Annahar Premium – Aug. 25, 2018
Mr. George Issa, distinguished journalist in the Lebanese newspaper “Annahar”, posed to me three questions on the upcoming Idlib operation, as follows:
Question nr. 1: What is the expected scale of the next Syrian military operation in Idlib?
The operation in Idlib is anticipated but still there is no final decision for its launch. Despite the massive reinforcements drawn by the Assad regime and their allies from Iran, Lebanon and Russia, this does not give the full picture of the type of operation. There are two factors that we must study in detail about this operation: internal and external.
The internal factor is that the battle of Idlib will be the first battle were the Islamists of the Syrian military opposition will be tested. In Ghouta, Daraa and Qalamoun and the northern Homs countryside, the proportion of Islamists among the rebels was very small, while in Idlib they will be on the frontline of combat. More than 20.000 fighters belonging to factions with strong religious ideology complicates the military and logistical scene of the battle. Through my direct contact with local sources in Idlib province, I was informed that the state of alert in in the last fortress of the Syrian opposition suggests that the battle, if initiated by Assad and his allies, will not be like any previous battle.
The external factor of this battle is abbreviated in principle in the Turkish stance. Despite the visit of Lavrov to Ankara mid-month and the creation of the impression that an agreement has been reached between the two sides suggesting the selling of Idlib rebels by Turkey, on the ground there is no indication of such a move. Turkish check points only hours after the end of the press conference between the Turkish Foreign Minister and his Russian counterpart rushed to calm the residents of the areas, stressing that there is no military action coming in the foreseeable future, although this does not reflect the real situation.
Question nr. 2: What about Turkey’s tempered voice concerning the offensive?
Idlib is seen by Turkey from two perspectives:
Firstly, economically. Idlib province in addition to the Euphrates Shield and Afrin areas have become an important market for Turkish goods especially under the current economic situation which increases this need for Turkey. Furthermore, any massive military action will spark a wave of asylum seekers for the more than 3 million people living in this geographical area that Turkey will not be able to hold.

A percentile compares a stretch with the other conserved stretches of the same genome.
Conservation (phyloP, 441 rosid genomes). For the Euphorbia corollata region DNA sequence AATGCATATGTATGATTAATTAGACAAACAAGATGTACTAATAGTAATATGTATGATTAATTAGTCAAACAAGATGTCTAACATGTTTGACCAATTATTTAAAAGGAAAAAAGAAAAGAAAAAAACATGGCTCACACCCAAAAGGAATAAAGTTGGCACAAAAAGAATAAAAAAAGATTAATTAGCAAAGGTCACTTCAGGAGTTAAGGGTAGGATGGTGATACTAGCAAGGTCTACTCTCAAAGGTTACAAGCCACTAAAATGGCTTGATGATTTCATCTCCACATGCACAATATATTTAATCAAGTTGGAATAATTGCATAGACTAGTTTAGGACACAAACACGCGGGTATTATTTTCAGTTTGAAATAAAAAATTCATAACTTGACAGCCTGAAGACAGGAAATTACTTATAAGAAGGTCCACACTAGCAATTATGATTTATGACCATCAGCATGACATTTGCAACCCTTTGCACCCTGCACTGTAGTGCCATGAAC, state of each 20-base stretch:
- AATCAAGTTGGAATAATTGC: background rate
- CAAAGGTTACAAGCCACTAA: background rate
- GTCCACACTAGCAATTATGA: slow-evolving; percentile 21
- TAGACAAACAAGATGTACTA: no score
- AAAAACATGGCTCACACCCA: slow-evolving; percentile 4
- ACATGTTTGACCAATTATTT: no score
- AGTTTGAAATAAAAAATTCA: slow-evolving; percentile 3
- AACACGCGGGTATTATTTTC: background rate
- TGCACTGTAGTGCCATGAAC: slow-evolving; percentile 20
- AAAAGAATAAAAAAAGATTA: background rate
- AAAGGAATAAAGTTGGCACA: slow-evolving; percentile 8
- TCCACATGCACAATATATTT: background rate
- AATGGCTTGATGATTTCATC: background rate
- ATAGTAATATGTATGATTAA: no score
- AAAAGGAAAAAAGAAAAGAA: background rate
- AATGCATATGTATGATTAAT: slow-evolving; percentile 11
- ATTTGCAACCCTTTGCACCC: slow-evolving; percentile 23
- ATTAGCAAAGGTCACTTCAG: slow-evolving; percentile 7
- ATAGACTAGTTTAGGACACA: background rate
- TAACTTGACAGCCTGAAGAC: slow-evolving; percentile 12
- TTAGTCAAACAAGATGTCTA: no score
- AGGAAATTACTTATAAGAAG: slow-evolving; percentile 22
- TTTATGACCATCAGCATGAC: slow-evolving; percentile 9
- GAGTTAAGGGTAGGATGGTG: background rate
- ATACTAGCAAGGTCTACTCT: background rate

Secondly, politically. Turkey is aware that Idlib’s paper and its surroundings are the last of its negotiating cards in Syria, and therefore it will try to preserve it or benefit from it as much as possible. In this context, the best choice for Turkey, is the one presented to the Russian and Iranian sides in the last Astana meeting by the Turkish representative. A diplomatic source has confirmed to me that this proposal is based on reducing the danger of the extreme militias in the Syrian north by pushing them to merge into the so-called National Liberation Front, which recently integrated all the factions close to Turkey in the province of Idlib. In exchange, Turkey will get a guarantee from Russia for the formation of a federal government in the region for a five-year period and the responsibility to rebuild it. At the end of the five-year period, Russia will announce presidential and parliamentary elections in Syria and the area will return to Damascus rule. This proposal was rejected by Iran and left to study by Moscow.
Question nr. 3: Did their crisis with the US push them to accept Russia’s final say in this issue?
It is certain that the recent tension in Turkish-American relations has affected Ankara’s perspective on many issues including the closer approach to Moscow. However, the cooperation of Moscow and Ankara in any project inside Syria was on the principle of interest of the parties as it happened in Aleppo in exchange for the Euphrates Shield operation, and the countryside of Hama and Qalamoun in the northern countryside of Homs in exchange of Afrin. But at the moment Moscow has nothing to offer to Ankara in return. Therefore, in my personal opinion, Assad and his allies will start by taking a military action in eastern Latakia countryside and northern Hama countryside. The results of the first weeks on the ground will determine the course of this battle, either to progress more or accept a compromise with Ankara.
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